‘Springsteen on Broadway’ | Netflix Film Review Tougher than the Rest

Editor’s Note: This review of Springsteen on Broadway was written by my partner, who is what one might describe as a demented fan of Bruce Springsteen. I’m publishing it here (cleaned up for grammar but otherwise unchanged) in order to ensure a peaceful Christmas at home, but as a precaution I’m not including a score, as it’ll swiftly become apparent that this isn’t exactly coming from a place of objectivity.

Springsteen on Broadway has got to be one of the best shows on Netflix, and here’s why…

Springsteen recounts a number of memories that are essential to who he is, how he writes, his inspiration and his motivation; it flows like a conversation you would have with your best friend and commands your attention like if you were ever lucky enough to hear your granddad’s war stories on a Sunday afternoon.

He speaks to you about these intimate moments in his life that were the inspiration behind the songs he performs in and amongst his stories. He lets you in but most importantly he makes you want to stay there and listen. He talks about the highlights and the pitfalls, one of which was when he was drafted for the Vietnam War; he talks about the loss of his friends and wonders who went in his place “because somebody did”, then plays a rendition of “Born in the USA”. Springsteen has always been actively political and has often used his music to express his thoughts of the establishment and although it’s incredibly sad to learn the origin story to a few of these songs, it makes for amazing music.

Springsteen is very foul-mouthed in this show and uses humour throughout, which is refreshing! It’s great to see this side of him, to let him shine and be himself without the beautiful chaos of the E Street band behind him. You can tell he has enjoyed doing this show and you can tell he has been waiting to verbalize his story for his fans, and even if you aren’t a fan you would have to be a monster to not appreciate this work of art.

He recounts the first time he met his good friend Mr Clarence Clemens, who Sadly is no longer living, he depicts the most poetic and romantic story of how Clarence used to make him feel when he played, he shows love and appreciation for his loved ones, and he describes losing Clarence as “like losing the rain”.

Springsteen on Broadway lets you in to see the vulnerability of the Boss, and lets you re-live every song that ever made you feel some kind of way and hear it with a fresh ear. It lets you imagine with your eyes closed a new story to what you already thought you knew. He makes this show about family and friends and it feels like a dedication. He brings his wife out on stage to duet after the most beautiful introduction, and I am telling you all now, if my future husband does not make me feel how this man did when I heard him speak about Patty, he will be my future ex-husband. And coincidentally they duet to “Tougher than the Rest” which is my first dance choice for my wedding, so lets hope Mr Wilson does a good job!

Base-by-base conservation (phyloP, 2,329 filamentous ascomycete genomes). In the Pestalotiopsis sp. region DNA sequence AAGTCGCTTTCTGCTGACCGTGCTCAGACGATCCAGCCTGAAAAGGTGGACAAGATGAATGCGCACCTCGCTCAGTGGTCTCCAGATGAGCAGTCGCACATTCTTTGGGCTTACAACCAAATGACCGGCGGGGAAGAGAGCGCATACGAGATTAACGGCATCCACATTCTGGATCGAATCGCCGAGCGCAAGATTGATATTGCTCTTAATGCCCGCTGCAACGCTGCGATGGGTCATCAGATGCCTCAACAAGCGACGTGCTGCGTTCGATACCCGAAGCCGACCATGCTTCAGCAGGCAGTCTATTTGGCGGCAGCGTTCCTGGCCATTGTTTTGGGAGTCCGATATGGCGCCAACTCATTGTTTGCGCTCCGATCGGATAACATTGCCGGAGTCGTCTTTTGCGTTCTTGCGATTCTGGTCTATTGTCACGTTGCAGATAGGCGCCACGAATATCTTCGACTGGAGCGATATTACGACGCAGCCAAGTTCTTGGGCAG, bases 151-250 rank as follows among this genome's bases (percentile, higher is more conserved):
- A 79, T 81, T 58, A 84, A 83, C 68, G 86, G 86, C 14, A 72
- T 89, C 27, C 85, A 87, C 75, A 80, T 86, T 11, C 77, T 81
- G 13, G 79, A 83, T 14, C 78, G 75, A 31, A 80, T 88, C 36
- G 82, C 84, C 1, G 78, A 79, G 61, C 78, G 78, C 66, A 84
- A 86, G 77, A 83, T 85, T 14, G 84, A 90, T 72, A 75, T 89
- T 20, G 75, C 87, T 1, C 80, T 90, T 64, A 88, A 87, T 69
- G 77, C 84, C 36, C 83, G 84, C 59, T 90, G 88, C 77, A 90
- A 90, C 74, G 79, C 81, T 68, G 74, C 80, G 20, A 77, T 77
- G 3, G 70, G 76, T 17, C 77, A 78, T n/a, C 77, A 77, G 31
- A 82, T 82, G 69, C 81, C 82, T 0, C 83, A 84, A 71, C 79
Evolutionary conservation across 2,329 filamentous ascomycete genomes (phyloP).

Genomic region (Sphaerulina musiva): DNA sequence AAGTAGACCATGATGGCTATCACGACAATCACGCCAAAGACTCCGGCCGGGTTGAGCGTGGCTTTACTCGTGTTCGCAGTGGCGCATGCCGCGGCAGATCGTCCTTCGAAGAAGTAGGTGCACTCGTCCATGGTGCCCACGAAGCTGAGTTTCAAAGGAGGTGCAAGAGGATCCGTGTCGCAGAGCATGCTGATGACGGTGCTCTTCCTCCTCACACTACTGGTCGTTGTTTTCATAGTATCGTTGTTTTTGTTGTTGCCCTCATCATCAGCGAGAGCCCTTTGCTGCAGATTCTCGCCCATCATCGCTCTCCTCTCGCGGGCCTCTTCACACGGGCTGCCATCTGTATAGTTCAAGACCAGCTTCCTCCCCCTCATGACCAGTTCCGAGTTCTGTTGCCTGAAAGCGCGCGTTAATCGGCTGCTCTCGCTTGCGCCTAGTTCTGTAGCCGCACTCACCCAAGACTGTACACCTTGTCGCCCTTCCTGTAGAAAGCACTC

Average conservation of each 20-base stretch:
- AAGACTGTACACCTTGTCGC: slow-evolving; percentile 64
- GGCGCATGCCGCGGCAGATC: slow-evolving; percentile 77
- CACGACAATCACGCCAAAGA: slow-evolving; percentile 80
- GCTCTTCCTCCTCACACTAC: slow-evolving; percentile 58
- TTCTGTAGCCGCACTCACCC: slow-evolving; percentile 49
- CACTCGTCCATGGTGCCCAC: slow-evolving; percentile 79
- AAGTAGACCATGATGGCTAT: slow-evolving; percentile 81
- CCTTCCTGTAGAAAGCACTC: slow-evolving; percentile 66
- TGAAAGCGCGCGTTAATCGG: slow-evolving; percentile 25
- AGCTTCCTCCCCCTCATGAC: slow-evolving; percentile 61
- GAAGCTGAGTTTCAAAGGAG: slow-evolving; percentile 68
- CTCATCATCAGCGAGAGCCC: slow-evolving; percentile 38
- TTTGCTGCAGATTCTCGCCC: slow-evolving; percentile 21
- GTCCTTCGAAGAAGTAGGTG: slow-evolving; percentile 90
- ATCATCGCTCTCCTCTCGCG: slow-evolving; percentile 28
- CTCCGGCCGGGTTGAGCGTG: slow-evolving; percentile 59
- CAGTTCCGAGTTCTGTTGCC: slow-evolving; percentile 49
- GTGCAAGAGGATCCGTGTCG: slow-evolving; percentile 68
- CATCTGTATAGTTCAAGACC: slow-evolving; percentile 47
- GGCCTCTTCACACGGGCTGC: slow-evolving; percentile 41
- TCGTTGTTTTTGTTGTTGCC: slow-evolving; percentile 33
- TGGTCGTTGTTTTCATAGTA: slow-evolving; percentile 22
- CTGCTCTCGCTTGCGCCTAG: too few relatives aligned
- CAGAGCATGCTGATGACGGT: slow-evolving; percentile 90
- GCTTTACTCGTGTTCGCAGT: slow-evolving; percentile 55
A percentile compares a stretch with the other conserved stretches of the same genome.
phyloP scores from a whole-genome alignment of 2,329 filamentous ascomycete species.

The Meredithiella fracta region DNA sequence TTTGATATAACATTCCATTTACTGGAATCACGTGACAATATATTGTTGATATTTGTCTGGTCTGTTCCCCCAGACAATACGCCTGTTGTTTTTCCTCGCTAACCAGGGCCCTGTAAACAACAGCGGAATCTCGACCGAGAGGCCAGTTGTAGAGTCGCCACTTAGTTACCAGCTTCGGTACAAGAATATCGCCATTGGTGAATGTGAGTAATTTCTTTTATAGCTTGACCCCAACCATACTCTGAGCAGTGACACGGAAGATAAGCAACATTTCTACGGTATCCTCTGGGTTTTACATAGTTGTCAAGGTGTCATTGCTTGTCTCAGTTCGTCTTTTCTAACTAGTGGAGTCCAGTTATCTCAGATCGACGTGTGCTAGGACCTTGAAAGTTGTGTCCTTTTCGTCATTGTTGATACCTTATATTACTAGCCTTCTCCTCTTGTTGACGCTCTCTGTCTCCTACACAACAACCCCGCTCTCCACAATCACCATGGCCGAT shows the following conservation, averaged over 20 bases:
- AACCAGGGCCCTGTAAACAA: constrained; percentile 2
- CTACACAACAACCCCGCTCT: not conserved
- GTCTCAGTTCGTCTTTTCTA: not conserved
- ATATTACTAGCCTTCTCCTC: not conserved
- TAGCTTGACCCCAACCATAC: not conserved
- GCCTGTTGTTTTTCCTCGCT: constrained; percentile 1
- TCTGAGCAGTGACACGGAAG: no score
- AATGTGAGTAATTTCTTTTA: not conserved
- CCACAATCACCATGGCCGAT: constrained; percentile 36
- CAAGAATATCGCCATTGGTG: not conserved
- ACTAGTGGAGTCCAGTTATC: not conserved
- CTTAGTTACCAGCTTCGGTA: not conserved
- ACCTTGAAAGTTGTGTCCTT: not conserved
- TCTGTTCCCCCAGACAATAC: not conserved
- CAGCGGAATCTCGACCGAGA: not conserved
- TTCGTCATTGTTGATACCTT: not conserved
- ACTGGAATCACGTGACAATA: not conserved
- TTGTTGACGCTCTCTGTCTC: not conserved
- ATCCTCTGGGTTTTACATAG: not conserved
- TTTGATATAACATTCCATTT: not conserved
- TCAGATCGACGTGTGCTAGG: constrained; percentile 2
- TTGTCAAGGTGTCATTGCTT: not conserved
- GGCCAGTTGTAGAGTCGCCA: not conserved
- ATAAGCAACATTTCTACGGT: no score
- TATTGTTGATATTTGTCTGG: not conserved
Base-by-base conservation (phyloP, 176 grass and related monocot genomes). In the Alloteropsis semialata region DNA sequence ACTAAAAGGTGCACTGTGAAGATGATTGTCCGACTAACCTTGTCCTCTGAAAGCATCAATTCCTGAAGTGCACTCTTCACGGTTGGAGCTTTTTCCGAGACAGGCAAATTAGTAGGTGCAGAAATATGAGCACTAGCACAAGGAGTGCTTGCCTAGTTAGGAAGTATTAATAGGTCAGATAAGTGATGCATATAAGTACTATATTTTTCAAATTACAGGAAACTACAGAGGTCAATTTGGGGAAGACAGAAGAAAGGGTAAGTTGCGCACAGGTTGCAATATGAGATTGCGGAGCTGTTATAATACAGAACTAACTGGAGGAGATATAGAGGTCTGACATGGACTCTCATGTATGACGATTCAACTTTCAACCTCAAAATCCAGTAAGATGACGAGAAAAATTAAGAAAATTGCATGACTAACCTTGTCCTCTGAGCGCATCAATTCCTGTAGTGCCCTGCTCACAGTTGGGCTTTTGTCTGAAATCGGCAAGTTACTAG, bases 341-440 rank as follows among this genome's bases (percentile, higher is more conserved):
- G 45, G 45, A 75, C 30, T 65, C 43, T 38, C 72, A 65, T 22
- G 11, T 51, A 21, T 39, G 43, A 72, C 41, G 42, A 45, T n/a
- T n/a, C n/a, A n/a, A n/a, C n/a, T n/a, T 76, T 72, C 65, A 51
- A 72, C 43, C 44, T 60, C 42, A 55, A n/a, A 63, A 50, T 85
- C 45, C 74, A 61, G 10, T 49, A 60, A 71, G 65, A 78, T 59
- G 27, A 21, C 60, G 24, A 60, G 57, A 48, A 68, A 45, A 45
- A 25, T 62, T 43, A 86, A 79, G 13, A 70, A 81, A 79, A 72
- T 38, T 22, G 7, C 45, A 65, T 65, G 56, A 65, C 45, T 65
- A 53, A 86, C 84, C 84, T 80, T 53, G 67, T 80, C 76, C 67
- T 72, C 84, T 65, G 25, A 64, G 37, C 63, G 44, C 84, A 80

Springsteen goes on to talk about fatherhood and brings up a memory of his father coming to visit him “after being a ghost for such a long, long time” petitioning him not to make the same mistakes that he did. “It was the greatest moment of my life with my dad, and it was all that I needed.” That statement wasn’t a shock to hear, a lot of Springsteen’s music preaches forgiveness and closure. He says, “I never believe that people come to my shows or any rock show to be told anything, but I do believe they come to be reminded of things; to be reminded who they are… music does that pretty well.” I think this line sums the entire special up.

He says, “I want my music to be called upon when times are good and when they’re not so good to help make sense of your life and to strengthen the way you strengthen me and help make sense of my life, you have provided me with purpose and a great amount of joy and I hope I have done the same for you and that I have a good traveling companion.” From a personal point of view Bruce Springsteen has been with me from my earliest memories; he has travelled with me every step of the way. My dad used to sing his songs on a night while tucking me in, and now in adulthood if I am having a tough day, week or in 2018’s case YEAR, he will often send me a text message with some lyrics relating to the situation my overactive brain cells create, which will firstly make me cry, then will see me play the whole song, which will make me cry again, then will help me to remember that every time I thought I was down and out, I was blessed enough to wake up the next day and try again. Bruce Springsteen has seen me through some incredibly harsh moments in life and some amazingly beautiful ones and I am certain he will see me through to my last moments. It is statements like that which reinforce my love for this man because he is doing it for all the right reasons.

All in all Springsteen on Broadway was simple, poetic, beautiful and educating; emotional, nostalgic and I envy the people in the audience who were lucky enough to witness it live. If you get a spare two hours to watch it yourself, please do.

Jonathon Wilson

Jonathon is the Co-Founder of Ready Steady Cut and has been Senior Editor and Chief Critic of the outlet since 2017.

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